The attack, in which about 12 militants were killed, appeared to be part of a new strategy by the Pakistani Taliban of staging large-scale assaults on military and government targets in a bid to demoralize the army.
It came on the heels of a flurry of missile strikes by U.S. drone aircraft in the tribal region along the Afghan border regarded as a hub of militants from around the world.
The Pakistani Taliban have intensified attacks across Pakistan in recent weeks to avenge the killing of Osama bin Laden by U.S. special forces in the country on May 2.
The United States appears to have stepped up its drone missile strikes against militants, especially after U.S. Secretary of State Hilary Clinton visited Pakistan recently and urged Pakistan to do more to fight insurgents.
It's not clear if Pakistan, recipient of billions of dollars in U.S. military aid, has shared intelligence with the Americans in stepped up drone missile attacks in South Waziristan.
The CIA, which operates the remotely-piloted drones, may have spotted high-value al Qaeda or Taliban militants there.
No one claimed responsibility for Thursday's militant attack on the checkpost. Last week, the Pakistani Taliban staged a similar attack in the northwest, and officials said up to 400 militants took part.
"The militants were carrying rockets and heavy weapons and attacked the checkpost shortly after midnight," an intelligence official in Waziristan told Reuters, describing the latest attack. "Eight soldiers were killed and twelve were wounded."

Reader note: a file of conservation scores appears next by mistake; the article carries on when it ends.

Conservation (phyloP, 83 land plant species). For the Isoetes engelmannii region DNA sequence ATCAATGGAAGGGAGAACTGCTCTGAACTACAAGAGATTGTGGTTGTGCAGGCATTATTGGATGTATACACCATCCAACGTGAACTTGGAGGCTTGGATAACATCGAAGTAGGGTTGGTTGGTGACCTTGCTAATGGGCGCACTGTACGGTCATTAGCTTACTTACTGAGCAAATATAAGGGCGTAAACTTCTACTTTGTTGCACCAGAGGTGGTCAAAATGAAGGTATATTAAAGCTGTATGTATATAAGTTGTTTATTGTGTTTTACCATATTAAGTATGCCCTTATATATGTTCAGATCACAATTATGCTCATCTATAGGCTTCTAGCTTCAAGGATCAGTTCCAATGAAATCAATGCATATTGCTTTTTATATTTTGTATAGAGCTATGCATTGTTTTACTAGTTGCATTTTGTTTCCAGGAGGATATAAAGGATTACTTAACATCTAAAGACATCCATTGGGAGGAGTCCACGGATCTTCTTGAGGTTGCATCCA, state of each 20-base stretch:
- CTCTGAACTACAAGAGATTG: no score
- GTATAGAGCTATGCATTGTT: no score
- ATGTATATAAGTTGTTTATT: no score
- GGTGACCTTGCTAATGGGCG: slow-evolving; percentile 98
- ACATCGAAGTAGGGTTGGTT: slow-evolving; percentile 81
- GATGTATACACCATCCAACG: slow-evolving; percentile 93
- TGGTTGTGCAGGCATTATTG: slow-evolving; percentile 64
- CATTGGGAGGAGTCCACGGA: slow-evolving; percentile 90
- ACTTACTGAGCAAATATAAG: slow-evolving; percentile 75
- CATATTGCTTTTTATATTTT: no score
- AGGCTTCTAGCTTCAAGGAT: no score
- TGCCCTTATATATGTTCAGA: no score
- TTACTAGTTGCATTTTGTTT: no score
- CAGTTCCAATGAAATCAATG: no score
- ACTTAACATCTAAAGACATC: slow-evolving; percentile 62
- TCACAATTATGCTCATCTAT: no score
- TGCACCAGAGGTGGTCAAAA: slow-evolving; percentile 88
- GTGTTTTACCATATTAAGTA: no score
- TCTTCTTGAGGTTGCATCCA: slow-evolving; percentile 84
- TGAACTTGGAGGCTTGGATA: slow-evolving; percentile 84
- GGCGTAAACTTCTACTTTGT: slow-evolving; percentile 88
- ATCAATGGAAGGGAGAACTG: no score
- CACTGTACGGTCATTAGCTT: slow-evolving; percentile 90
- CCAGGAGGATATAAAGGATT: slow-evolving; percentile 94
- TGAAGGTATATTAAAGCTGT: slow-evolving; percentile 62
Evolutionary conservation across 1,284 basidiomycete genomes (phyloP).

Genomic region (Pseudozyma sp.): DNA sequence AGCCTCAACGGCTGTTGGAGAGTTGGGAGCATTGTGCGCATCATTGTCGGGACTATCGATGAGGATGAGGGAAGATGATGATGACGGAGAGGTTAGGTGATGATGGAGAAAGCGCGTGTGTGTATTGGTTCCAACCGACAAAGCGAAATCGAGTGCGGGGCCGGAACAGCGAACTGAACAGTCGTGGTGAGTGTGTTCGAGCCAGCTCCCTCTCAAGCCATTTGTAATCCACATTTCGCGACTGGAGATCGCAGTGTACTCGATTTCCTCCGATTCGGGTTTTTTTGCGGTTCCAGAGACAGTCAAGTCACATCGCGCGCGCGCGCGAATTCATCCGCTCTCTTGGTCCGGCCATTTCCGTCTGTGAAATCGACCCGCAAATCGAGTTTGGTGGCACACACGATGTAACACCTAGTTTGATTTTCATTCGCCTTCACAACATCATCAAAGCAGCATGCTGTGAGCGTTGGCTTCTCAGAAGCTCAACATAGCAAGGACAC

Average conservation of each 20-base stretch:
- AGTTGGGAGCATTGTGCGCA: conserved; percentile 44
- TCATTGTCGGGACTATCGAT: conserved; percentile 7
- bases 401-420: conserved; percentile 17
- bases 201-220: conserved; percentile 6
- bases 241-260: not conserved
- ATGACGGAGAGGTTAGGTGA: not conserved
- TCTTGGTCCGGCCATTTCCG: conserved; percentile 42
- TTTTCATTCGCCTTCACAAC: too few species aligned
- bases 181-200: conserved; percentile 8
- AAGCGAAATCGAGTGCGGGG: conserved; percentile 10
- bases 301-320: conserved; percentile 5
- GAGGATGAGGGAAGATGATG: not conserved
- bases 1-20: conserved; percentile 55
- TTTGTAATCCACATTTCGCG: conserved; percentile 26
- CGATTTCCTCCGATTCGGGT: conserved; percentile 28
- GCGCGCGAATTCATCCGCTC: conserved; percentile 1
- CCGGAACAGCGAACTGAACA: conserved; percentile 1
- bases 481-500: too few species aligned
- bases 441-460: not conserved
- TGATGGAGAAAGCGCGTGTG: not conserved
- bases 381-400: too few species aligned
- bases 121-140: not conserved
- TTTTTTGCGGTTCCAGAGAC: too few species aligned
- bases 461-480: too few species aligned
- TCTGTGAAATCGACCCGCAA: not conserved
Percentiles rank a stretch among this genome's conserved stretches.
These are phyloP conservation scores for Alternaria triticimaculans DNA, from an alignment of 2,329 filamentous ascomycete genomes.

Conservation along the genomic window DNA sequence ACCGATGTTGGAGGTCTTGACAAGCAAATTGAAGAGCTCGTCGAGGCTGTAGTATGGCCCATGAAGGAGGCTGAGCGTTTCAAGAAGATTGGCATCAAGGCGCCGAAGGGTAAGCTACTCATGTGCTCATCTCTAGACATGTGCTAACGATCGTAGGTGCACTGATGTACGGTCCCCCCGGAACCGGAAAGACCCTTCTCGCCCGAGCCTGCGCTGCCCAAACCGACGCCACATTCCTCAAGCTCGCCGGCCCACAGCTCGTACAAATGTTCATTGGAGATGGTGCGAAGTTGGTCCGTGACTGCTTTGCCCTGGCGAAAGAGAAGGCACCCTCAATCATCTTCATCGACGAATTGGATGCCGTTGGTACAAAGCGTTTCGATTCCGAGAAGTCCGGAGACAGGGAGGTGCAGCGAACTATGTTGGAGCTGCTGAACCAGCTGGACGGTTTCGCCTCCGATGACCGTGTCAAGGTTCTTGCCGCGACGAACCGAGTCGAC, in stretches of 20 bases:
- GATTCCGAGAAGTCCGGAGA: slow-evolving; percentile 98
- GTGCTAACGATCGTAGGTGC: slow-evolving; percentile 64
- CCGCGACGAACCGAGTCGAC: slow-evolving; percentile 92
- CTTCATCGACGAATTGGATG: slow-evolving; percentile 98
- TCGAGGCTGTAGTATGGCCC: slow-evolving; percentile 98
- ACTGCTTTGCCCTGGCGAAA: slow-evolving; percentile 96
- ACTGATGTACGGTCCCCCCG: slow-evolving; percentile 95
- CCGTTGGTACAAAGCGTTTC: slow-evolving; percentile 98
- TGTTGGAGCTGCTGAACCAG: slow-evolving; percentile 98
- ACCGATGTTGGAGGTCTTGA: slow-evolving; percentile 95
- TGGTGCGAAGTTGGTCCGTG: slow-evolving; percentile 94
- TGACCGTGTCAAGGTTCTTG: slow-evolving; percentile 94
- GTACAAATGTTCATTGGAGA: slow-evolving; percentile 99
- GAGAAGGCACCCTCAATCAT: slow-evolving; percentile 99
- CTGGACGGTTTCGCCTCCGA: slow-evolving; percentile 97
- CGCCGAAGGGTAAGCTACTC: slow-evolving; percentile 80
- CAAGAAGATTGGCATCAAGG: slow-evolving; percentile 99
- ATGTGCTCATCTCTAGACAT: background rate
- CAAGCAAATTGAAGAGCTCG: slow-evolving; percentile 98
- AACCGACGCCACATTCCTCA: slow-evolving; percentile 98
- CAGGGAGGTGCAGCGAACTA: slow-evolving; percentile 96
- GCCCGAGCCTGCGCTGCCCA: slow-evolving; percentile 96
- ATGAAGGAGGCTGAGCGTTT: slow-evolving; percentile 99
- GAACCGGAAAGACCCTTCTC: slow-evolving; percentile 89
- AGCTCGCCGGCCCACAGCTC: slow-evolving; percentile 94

Security forces hit back, killing at least 12 militants, another official said. It was not possible to verify the casualty figures. The attack took place on the border between North and South Waziristan.
Analysts say the new Taliban tactics suggest they are becoming deadlier.
"That's a very dangerous trend. That means they are really gaining strength," said Talat Masood, former army general and columnist. "I think they have upgraded themselves from the suicide bombings to fully-fledged attacks."
Drone strikes are pounding areas of South Waziristan controlled by fighters loyal to militant leader Maulvi Nazir, who is not opposed to the Pakistani state.
His operations are limited to cross border assaults on U.S.-led NATO forces in Afghanistan, where the United States plans in July to start withdrawing some of its forces fighting a 10-year war against the Taliban.
Rahimullah Yusufzai, an expert on militants, said the Tehrik-e-Taliban Pakistan (TTP), or Taliban Movement of Pakistan, is trying to both lure the army into bigger battles and draw other militants like Nazir's men into their insurgency.
"The TTP is launching attacks on security forces and army to provoke them to react. The army will have no other option to launch an offensive, even on a limited scale, if the death toll among security forces rises in Waziristan," he said.
Army offensives have failed to break the back of militants. On Thursday, a bomb went off in a market near the northwestern city of Peshawar, killing four people and wounding three, hospital officials said.
Intelligence officials say there has been an escalation of drone strikes in South Waziristan because militants have been fleeing there following speculation that the army plans an offensive in North Waziristan.
Militant commanders there deny that.
Pakistani army officials say there are no plans for an imminent offensive in the north.
(Addtional reporting by Saud Mehsud, Hafiz Wazir and Mustansar Baloch and Rebecca Conway; Writing by Zeeshan Haider and Michael Georgy; Editing by Daniel Magnowski)